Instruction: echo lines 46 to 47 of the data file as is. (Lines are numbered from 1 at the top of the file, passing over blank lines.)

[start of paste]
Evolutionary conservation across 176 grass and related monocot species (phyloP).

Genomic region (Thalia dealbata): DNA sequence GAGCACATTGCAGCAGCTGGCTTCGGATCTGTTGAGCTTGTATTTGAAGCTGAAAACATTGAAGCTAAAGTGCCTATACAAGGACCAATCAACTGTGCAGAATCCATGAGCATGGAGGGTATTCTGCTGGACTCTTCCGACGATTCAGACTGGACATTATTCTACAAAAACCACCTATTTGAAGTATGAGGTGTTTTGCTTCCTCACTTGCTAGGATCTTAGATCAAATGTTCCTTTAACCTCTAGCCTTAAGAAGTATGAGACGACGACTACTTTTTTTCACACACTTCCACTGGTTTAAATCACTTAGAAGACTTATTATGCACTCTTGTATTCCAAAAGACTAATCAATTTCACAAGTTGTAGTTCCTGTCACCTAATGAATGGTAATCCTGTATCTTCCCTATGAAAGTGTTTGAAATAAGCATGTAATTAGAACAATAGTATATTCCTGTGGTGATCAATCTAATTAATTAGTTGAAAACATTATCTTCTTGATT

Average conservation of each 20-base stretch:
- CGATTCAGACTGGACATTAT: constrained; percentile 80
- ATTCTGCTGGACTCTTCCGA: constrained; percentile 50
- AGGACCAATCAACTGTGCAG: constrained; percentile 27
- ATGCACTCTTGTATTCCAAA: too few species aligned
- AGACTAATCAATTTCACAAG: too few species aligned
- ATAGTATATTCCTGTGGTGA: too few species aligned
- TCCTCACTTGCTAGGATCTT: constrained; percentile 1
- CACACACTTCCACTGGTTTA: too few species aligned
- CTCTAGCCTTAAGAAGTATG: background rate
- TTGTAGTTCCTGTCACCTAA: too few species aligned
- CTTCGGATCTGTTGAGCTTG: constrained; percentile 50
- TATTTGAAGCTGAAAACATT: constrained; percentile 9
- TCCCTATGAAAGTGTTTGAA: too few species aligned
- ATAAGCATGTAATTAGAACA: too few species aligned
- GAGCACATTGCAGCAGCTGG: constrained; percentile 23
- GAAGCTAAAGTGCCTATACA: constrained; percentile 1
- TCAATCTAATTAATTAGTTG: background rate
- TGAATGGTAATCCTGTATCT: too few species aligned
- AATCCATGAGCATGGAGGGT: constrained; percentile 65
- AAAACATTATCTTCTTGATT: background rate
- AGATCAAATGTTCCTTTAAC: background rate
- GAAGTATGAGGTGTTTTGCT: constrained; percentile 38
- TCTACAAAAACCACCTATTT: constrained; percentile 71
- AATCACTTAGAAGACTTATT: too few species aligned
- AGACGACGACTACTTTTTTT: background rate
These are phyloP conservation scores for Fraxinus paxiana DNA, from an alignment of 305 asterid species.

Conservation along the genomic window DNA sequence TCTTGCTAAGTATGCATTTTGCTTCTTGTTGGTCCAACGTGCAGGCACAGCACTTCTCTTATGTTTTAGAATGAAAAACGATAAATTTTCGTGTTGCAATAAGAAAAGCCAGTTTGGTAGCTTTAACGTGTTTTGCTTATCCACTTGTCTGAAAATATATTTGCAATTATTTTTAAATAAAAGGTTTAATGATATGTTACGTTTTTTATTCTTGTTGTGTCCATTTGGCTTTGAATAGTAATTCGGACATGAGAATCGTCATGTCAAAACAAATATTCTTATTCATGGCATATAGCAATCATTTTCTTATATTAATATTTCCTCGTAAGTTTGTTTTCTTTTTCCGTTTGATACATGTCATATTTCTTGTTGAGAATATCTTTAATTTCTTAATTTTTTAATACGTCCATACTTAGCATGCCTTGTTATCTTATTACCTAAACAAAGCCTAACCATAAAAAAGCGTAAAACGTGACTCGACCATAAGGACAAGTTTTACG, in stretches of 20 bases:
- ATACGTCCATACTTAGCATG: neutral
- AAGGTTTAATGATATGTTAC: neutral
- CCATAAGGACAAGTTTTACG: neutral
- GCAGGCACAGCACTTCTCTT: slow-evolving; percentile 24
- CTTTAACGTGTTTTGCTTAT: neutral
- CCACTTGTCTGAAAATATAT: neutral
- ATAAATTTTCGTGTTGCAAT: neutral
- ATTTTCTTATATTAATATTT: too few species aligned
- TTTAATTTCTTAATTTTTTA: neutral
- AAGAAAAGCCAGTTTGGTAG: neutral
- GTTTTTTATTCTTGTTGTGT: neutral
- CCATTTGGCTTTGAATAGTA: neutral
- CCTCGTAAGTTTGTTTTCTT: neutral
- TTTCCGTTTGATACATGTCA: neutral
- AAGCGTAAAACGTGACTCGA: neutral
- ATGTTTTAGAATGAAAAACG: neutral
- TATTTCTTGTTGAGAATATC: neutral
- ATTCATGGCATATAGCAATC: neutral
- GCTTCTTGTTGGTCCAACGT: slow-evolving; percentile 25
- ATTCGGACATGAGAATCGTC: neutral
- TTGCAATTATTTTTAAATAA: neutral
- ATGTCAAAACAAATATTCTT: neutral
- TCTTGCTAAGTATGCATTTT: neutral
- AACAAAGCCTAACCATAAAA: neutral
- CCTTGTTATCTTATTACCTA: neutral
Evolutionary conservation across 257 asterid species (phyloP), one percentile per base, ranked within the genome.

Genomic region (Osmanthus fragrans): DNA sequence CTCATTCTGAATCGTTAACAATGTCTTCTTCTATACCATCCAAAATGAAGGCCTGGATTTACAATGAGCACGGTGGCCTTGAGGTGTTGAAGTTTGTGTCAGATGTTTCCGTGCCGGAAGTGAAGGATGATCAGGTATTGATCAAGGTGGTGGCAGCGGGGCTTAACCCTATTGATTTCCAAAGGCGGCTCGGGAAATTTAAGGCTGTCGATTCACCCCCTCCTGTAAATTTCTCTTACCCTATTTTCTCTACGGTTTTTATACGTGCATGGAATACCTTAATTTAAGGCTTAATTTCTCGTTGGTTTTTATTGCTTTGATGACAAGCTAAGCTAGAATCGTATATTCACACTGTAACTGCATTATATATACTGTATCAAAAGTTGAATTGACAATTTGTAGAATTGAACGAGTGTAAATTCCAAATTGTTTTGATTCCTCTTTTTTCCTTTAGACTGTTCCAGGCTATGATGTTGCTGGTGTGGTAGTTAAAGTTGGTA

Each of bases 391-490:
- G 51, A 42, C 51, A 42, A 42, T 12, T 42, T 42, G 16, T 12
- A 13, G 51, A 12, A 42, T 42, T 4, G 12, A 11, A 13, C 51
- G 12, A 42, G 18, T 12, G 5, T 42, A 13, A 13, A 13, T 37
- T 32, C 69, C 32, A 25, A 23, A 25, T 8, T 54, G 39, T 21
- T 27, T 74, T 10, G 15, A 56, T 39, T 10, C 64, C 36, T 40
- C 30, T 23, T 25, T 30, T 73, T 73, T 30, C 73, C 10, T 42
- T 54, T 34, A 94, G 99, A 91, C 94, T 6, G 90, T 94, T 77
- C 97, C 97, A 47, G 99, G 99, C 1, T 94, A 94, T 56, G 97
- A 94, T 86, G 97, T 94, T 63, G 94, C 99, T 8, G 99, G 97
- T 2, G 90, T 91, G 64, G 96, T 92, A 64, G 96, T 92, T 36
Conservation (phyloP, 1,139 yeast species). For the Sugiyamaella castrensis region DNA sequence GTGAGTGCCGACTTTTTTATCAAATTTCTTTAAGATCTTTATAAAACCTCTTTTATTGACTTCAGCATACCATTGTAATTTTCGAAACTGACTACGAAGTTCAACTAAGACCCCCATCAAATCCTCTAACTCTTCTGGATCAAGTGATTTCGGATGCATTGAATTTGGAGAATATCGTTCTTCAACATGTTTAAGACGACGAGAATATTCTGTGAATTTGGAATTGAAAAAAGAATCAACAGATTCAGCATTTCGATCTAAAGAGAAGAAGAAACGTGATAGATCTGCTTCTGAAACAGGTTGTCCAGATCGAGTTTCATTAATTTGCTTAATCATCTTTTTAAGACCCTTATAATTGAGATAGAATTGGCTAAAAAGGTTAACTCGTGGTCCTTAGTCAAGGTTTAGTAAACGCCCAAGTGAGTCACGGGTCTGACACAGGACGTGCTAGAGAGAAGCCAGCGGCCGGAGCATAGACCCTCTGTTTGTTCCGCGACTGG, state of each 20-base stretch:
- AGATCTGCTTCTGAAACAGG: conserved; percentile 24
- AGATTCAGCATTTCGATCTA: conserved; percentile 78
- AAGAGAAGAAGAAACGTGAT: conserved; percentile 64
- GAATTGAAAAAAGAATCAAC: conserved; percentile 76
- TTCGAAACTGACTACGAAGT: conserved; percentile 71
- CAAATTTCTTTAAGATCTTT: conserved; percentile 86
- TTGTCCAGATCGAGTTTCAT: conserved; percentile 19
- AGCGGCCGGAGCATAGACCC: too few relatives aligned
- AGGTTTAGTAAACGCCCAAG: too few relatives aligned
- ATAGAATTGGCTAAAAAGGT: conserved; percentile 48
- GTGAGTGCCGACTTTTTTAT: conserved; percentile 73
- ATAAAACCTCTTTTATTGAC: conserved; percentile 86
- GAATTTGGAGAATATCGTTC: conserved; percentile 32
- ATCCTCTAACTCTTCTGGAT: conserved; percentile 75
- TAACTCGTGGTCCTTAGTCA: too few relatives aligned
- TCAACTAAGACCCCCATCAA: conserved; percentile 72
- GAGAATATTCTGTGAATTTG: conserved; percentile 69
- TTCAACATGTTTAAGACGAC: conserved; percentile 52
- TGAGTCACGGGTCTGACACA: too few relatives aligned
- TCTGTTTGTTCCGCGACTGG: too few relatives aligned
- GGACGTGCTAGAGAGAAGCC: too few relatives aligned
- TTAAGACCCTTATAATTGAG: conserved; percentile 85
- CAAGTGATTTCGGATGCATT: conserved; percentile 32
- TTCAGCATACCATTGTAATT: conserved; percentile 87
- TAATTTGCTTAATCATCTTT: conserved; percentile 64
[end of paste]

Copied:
- ATGTTTTAGAATGAAAAACG: neutral
- TATTTCTTGTTGAGAATATC: neutral